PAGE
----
Canon eos M3 review

Canon EOS M3 – 

canon eos m3
my new canon

Canon’s new EOS M3 is the third model in the company’s CSC (compact system camera) line but only the second to be released in Australia. Following the lead of its predecessor, the new model uses the latest 24-megapixel sensor and DIGIC 6 processor, which are common to Canon’s mid-range EOS DSLR cameras. A built-in flash and integrated Wi-Fi are now included and the monitor flips through 180 degrees to face forwards for ‘selfies’.


My main aim to purchase this camera was driven by the fact that I was starting to do a large amount of hiking to get shots and carrying a 7D with battery grip, lenses, tripod and bits and bobs was becoming a challenge. I was also limited in having a camera on hand that could produce dslr quality pics. While my trusty iPhone 6s gave some great pics on the fly it still doesn’t deliver as a full blown camera. 
There’s still no built-in viewfinder but the M3 can accept the optional EVF-DC1, which is also used for the PowerShot G1X Mark II and mounts onto the camera’s accessory shoe. This EVF has a resolution of 2,360,000 dots and it tilts upwards through 90 degrees as well as providing a high eyepoint and dioptric adjustment of -3.0 to +1.0.

This lack of view finder has been one of the largest. Challenges personally in moving from my 7D to a camera that doesn’t have a viewfinder. Whilst there are some advantages using the screen it’s still difficult at best and provides some challenges after always shooting the past 12 years a certain way. 

I have not purchased the viewfinder as I don’t see justification yet in a $300 price tag. 
Whereas the EOS M required an Eye-Fi card to support wireless file transmissions, the M3 comes with built-in Wi-Fi that includes a new Dynamic NFC function, which enables one-touch image transfers to smart devices. Auto-synching functionality lets users upload a batch of images to Canon’s online photo storage service, irista, for instant back-up.

It’s not the prettiest app to connect to your phone nor does it have huge function but to obtain images it’s great. 

Who’s it For?

Although Canon says it is aiming the EOS M3 at  ‘photographers who demand premium performance or… professional photographers to use as a secondary camera’ there’s actually not much to lift the new camera to a level above the original EOS M from what I have read online.. Most of the essential flaws in the original camera remain largely unchanged and some features have also been scaled back.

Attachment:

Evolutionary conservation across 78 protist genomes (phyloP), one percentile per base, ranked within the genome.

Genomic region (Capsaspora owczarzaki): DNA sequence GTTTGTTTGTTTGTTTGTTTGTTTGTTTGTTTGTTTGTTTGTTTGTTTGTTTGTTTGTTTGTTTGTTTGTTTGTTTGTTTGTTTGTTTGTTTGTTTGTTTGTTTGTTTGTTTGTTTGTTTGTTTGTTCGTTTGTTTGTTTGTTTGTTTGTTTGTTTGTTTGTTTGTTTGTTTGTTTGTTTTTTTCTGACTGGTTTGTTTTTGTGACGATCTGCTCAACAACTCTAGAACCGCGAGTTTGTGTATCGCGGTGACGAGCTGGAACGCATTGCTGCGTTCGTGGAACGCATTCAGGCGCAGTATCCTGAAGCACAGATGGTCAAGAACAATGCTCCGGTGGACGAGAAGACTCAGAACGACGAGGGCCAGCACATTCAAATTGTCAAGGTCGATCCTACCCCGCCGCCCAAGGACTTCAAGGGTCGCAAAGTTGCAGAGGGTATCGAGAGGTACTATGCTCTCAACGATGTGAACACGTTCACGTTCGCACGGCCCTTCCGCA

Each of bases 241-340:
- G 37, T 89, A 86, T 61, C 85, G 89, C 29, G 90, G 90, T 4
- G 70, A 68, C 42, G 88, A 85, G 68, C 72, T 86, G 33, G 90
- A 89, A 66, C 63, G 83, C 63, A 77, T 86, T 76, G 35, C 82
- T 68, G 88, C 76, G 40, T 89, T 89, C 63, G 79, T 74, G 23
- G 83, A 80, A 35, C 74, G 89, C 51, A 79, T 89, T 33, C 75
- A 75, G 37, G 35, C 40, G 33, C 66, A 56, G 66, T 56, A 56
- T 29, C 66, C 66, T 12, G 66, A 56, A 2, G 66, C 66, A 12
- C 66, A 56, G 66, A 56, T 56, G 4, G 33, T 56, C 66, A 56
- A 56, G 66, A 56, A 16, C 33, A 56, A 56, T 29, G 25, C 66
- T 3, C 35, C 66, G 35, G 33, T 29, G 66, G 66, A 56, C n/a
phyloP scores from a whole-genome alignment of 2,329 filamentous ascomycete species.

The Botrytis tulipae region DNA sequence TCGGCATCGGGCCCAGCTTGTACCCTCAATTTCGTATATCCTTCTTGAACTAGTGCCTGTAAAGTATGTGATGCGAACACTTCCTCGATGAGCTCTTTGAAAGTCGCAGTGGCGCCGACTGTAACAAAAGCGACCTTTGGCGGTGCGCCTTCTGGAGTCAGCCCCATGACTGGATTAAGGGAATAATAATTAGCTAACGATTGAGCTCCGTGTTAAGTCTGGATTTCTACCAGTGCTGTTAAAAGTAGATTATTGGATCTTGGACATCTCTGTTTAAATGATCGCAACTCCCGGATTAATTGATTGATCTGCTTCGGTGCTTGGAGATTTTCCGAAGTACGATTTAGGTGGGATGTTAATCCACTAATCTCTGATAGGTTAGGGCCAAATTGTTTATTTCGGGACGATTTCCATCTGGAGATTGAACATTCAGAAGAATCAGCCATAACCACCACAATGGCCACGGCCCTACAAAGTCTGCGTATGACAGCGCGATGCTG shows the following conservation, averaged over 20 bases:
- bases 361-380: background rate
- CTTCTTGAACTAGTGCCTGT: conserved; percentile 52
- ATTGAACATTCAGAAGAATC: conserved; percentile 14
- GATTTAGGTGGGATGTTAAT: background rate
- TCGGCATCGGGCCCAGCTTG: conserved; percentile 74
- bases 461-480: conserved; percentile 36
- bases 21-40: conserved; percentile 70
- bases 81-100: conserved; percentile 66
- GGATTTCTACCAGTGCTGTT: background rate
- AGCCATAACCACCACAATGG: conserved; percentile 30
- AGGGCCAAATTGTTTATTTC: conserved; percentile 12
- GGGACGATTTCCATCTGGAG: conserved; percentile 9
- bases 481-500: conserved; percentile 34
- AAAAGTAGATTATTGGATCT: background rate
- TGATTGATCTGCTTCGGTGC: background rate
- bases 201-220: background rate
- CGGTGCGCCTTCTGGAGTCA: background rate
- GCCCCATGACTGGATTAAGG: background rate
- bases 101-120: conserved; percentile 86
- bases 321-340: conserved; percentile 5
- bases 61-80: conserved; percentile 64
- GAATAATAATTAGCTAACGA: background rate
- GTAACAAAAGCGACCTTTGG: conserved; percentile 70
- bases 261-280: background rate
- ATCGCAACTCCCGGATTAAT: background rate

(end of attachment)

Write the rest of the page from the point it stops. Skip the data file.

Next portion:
The compatible EVF-DC1 viewfinder isn’t even listed among the accessories for the EOS M3 on Canon’s online shopping website; you have to go to the PowerShot accessories pages to find it, where it’s listed at AU$299, almost one third of the price of the single-lens kit.

Nevertheless, the M3 retains the main advantages of previous EOS M cameras, being small, and Wi-Fi light and relatively inconspicuous. Their touch-screens make them useful for street photography, particularly at night where the high-ISO performance of the large sensor excels (although the AF system often falls short). There are a few new dedicated controls on the latest model but you’ll be relying on the arrow pad and menu for many essential adjustments almost as much as with the original EOS M.

The EOS M3 also shares some key components with the simultaneously-released EOS 760D and EOS 750D, notably its sensor, image processor and the 49-point Hybrid CMOS III autofocusing system. The latter includes phase detection pixels on the imager chip and covers roughly 80% of the frame vertically and 70% horizontally.

Recently I was out with both my 7D and M3, the biggest challenge while I was doing some long exposure shots with auto focus. I could not get the camera to focus and reverted to manual along with the magnify mode. With 49 points of focus this was a disappointment. 
Sensor and Image Processing